Fast Color

[3 stars]

If you like social science fiction, like I Think We’re Alone Now meets The Endless, over effects-laden romps, this movie is for you. While it is a fantasy/suspense film, Fast Color is definitely more contemplative than explosive. Which isn’t to say things don’t get tense or happen, but Julia Hart (Miss Stevens) has created a sort of Daughters of the Dust vibe in this movie as we get to meet and learn about three generations of women with a secret to protect.

And the women are far from perfect. Gugu Mbatha-Raw (A Wrinkle in Time), in particular, has personal demons and a past to overcome. Lorraine Toussaint (Into the Badlands) and Saniyya Sidney (Hidden Figures) also struggle in their own ways to find the right path. With a bit of help from David Strathairn (Godzilla: King of Monsters), the women work to find a resolution.  Each gets to explore and explain their character in ways that reach us and continually have us re-evaluate our assessments of them.

The weakest performance in the movie is from Christopher Denham (The Bay). But he is at the apex of an aspect of the tale that is the least well thought through. In a world that is slowly falling apart, there is a group of men arrayed against the women for reasons that are either cliche or completely undefined. And this is unabashedly a movie about the women; the men are mostly ciphers.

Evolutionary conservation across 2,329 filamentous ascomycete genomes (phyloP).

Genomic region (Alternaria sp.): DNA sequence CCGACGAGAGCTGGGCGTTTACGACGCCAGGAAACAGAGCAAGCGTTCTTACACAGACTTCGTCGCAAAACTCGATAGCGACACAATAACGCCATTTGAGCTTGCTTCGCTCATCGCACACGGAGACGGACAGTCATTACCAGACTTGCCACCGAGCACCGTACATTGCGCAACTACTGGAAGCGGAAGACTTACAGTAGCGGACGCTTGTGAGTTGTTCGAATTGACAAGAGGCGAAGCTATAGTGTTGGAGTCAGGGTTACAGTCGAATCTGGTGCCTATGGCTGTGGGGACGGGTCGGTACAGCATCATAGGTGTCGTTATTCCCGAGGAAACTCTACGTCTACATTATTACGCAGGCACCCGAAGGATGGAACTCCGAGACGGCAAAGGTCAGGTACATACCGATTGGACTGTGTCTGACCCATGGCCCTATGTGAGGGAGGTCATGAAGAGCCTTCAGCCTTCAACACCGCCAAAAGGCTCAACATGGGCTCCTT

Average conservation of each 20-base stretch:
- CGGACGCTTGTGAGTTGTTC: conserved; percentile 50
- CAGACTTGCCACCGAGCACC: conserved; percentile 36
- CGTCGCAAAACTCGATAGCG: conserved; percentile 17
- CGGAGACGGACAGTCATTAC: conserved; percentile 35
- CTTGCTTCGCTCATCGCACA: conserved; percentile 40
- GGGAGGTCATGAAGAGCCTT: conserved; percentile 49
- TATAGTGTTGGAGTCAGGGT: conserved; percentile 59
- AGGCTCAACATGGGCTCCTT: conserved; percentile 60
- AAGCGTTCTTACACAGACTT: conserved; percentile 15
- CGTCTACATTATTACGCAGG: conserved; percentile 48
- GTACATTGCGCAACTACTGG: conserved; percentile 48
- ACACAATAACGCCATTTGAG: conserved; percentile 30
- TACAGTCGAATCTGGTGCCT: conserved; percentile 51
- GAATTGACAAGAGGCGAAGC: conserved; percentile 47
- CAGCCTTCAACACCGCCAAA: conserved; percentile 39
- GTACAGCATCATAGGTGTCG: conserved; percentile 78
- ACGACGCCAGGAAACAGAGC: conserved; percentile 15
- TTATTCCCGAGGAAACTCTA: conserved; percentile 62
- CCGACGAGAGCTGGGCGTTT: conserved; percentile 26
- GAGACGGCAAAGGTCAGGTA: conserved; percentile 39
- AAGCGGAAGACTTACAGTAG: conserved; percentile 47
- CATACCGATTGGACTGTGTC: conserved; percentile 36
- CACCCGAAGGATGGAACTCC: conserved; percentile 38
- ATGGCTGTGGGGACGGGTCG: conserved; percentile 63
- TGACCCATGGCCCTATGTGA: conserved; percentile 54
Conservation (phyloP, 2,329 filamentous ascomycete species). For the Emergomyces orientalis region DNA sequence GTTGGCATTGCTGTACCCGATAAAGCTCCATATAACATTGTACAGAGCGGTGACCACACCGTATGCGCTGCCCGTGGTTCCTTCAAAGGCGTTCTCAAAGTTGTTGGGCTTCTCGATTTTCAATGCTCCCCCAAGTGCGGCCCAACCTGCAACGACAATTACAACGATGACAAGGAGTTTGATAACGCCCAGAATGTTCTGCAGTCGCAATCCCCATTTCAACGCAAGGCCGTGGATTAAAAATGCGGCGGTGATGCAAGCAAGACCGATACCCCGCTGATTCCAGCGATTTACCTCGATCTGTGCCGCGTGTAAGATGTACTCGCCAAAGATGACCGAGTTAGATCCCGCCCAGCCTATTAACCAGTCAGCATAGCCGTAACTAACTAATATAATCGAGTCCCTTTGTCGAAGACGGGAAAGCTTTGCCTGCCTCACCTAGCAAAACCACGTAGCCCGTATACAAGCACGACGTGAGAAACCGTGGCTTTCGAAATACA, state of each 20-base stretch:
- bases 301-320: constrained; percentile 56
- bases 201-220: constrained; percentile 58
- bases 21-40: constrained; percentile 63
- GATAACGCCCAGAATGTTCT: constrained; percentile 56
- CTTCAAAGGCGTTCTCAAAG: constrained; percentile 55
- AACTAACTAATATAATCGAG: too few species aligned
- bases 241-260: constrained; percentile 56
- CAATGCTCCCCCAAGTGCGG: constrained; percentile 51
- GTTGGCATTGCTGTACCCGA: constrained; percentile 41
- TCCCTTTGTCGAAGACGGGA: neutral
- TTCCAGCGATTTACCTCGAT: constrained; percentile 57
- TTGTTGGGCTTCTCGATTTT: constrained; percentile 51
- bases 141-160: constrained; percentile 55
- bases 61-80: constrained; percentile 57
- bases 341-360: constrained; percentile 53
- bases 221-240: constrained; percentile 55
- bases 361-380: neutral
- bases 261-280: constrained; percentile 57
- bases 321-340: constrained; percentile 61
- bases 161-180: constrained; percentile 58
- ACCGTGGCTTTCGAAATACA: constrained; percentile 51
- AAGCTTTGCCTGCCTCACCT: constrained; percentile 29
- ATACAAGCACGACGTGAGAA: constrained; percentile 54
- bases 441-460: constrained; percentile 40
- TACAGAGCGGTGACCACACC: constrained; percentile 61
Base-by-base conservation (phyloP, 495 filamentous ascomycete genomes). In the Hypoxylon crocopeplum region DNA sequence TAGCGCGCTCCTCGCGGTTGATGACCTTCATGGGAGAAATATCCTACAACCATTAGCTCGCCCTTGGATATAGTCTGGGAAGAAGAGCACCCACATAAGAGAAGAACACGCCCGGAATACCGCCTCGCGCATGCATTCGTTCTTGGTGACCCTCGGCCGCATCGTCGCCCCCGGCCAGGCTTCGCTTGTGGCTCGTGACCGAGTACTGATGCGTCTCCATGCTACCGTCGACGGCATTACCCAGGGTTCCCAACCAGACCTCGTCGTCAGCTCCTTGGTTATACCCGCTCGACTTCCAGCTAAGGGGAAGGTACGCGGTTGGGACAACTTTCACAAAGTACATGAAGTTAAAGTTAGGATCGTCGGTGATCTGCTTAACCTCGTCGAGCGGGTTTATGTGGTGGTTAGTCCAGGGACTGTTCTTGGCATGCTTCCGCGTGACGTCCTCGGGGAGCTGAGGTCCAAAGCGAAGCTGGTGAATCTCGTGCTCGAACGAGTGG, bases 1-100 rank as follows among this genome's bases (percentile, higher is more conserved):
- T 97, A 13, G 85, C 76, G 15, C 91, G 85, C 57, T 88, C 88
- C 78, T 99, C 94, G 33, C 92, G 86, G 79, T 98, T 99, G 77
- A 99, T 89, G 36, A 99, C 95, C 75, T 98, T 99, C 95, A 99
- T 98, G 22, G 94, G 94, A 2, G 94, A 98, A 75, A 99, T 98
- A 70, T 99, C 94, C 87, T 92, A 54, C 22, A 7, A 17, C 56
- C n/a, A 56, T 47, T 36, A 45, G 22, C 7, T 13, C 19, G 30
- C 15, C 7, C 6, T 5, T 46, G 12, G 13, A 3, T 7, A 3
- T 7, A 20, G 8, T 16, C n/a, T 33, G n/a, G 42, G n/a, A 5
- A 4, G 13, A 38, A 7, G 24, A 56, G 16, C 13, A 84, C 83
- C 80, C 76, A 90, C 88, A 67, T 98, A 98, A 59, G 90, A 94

With the complex character set-up and the mostly unexplored world and dangers, it isn’t a surprise that is also soon to be a streaming series on Amazon. With that kind of space, we should get a lot more of what is going on. While this movie wasn’t intended as, and doesn’t feel, like a pilot, it certainly makes a solid version of one. I’m looking forward to seeing what they can create from this intriguing beginning.

I have to admit I wanted to like this film more than I did. The performances and direction are emotionally satisfying. I just wanted a little more meat on the bones of the male characters and the purpose of the “bad guys.” It would have made the world and situation more complete and less of an excuse against which to tell the story Hart and her co-writer, Jordan Horowitz, wanted to tell.

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